Images of deep cold winters surround Akita prefecture and its cuisine reflects this. Famous for its hearty hotpots that include the region's popular grilled skewers of rice or the hotpot filled with fermented sandfish seasoning, the prefecture is also home to a unique form of sandfish sushi as well as pickled vegetables that are prepared in manner unlike anywhere else in Japan. Here is a simple guide to some of the regional cuisine of Akita.

Kiritanpo nabe

Akita prefecture's cold winters are lovingly warmed up with this popular dish. Kiritanpo nabe feature skewers of shaped rice grilled over charcoal and then placed in a stock of chicken bone along with chicken meat, mushrooms, green onions and other vegetables. A classic dish, kiritanpo can also be eaten basted with miso paste.

Kiritanpo nabe (Photo: <a href="https://www.flickr.com/photos/pelican/7006567432" target="_blank" rel="noreferrer noopener nofollow">pelican / CC BY-SA 2.0</a>)
Kiritanpo nabe (Photo: pelican / CC BY-SA 2.0)

Shottsuru nabe

Extremely addictive with its strong umami flavouring, shottsuru nabe is a traditional Akita hotpot made with fermented sandfish seasoning. Along with actual sandfish with its light yet fatty flavouring, shottsuru nabe finds itself filled with tofu, leek and other vegetables, making it another one of the prefecture's delicious winter foods.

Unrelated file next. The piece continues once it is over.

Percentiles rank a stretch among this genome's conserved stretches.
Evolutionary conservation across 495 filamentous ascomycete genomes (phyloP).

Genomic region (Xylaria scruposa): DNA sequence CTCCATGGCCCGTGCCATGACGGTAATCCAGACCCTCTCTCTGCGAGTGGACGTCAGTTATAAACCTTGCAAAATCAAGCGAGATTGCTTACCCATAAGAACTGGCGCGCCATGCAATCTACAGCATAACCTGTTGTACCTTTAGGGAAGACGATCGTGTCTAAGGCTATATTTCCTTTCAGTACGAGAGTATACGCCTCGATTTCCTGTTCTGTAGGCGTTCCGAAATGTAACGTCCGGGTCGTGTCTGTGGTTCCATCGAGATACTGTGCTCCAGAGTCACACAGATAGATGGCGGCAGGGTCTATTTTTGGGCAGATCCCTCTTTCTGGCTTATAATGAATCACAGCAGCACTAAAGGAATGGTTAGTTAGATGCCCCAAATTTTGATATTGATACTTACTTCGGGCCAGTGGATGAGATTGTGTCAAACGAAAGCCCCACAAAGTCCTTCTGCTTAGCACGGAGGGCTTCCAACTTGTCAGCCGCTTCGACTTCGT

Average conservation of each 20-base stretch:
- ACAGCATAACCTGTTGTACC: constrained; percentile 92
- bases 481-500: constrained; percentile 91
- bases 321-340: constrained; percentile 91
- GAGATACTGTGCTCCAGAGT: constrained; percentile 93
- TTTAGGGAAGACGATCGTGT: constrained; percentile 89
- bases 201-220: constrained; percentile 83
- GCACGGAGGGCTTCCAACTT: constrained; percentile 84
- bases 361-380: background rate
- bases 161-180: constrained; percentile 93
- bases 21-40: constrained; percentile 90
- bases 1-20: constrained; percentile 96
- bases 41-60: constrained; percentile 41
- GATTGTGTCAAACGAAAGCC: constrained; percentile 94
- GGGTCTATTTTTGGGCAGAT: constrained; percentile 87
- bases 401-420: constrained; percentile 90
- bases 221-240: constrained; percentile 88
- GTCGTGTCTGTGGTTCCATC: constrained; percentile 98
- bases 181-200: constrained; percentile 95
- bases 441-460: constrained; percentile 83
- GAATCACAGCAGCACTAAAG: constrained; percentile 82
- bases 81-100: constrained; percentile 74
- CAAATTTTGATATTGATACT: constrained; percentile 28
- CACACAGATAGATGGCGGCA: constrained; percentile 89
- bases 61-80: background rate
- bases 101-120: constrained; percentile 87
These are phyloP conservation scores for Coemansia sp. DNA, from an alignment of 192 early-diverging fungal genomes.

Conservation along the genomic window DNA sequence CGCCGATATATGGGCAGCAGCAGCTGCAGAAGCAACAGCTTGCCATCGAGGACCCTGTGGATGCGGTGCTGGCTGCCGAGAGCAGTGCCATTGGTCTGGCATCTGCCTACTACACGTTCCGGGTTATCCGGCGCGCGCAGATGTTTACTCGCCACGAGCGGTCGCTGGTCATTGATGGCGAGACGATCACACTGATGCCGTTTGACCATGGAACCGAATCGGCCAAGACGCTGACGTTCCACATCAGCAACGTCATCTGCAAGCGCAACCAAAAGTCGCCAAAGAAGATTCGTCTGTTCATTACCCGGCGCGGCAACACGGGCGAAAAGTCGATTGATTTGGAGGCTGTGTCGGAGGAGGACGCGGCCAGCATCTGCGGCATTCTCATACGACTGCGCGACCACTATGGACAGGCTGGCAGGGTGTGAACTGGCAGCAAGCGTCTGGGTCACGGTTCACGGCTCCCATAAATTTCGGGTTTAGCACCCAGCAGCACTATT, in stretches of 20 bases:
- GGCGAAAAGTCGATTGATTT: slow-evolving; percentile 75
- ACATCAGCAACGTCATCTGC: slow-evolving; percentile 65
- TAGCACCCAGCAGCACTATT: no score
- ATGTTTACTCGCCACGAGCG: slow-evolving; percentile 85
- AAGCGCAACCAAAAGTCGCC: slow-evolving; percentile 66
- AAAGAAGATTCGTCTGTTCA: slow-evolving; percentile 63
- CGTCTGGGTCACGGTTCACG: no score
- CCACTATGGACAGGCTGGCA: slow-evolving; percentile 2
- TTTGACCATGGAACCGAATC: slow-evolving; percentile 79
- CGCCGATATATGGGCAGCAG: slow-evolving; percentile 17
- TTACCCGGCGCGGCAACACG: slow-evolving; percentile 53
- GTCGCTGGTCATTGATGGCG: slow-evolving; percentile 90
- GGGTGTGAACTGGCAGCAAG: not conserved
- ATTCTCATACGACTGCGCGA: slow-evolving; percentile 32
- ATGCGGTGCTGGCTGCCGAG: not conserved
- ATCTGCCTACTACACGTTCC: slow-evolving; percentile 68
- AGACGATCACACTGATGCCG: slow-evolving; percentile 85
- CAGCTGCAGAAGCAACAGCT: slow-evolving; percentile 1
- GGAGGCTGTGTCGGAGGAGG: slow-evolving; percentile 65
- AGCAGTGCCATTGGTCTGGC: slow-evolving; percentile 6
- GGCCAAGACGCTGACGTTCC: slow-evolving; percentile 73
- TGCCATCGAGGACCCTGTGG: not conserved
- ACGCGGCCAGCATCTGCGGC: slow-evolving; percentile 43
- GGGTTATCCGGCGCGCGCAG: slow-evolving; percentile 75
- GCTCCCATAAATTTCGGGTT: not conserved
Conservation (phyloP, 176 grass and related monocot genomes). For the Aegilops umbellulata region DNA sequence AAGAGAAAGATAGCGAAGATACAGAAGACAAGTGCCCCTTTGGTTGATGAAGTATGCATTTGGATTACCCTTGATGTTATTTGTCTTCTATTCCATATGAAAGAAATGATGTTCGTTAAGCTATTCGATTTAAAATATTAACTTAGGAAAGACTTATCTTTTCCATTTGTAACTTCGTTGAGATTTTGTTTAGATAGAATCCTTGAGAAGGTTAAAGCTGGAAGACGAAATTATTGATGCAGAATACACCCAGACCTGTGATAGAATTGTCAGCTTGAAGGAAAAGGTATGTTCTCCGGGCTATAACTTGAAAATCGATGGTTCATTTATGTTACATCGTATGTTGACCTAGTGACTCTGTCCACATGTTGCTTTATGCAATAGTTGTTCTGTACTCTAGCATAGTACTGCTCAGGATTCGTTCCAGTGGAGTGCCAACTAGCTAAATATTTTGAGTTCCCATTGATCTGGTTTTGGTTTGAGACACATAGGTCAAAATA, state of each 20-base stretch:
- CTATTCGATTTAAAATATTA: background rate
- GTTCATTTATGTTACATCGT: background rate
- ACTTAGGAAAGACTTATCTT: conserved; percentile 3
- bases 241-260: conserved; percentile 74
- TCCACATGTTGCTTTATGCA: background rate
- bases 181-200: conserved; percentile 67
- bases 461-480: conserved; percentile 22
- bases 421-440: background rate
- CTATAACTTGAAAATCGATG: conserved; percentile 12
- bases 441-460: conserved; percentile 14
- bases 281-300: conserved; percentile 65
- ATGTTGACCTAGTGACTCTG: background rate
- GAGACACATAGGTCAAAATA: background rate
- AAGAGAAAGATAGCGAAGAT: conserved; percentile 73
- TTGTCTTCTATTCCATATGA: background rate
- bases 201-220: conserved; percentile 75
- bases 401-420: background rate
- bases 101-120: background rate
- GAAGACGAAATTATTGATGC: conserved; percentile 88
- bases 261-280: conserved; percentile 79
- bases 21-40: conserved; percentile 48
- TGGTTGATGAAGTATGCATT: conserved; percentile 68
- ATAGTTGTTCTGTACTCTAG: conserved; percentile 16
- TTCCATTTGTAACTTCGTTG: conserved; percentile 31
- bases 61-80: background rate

Shottsuru nabe (Photo: <a href="http://blog.livedoor.jp/wtc200604/archives/65440789.html" target="_blank" rel="noreferrer noopener nofollow">Image by 西東京技術センター</a>)
Shottsuru nabe (Photo: Image by 西東京技術センター)

Hatahata zushi

Hatahata zushi is made with sandfish caught from the rough waters of the Sea of Japan in the middle of winter. A part of the regional diet of Akita for centuries, hatahata zushi is prepared by salting fish and vegetables, then removing the salt before marinating it all in a mixture of rice and koji malt.

Hatahata zushi (Photo: <a href="https://www.flickr.com/photos/horaguchi/5893167388" target="_blank" rel="noreferrer noopener nofollow">Koji Horaguchi / CC BY 2.0</a>)
Hatahata zushi (Photo: Koji Horaguchi / CC BY 2.0)

Iburi gakko

Iburi gakko are pickled vegetables that have undergone a unique Akita method of pickling. Vegetables are washed and then hung together in sheds where they are smoked with fragrant woods like apple, chestnut or cherry. After a few days of this, they are then pickled in rice bran, raw sugar and salt for several months leading to a deeply rich flavour.

Iburi gakko (Photo: <a href="https://www.flickr.com/photos/norisa/9997926514" target="_blank" rel="noreferrer noopener nofollow">Nori Norisa / CC BY 2.0</a>)
Iburi gakko (Photo: Nori Norisa / CC BY 2.0)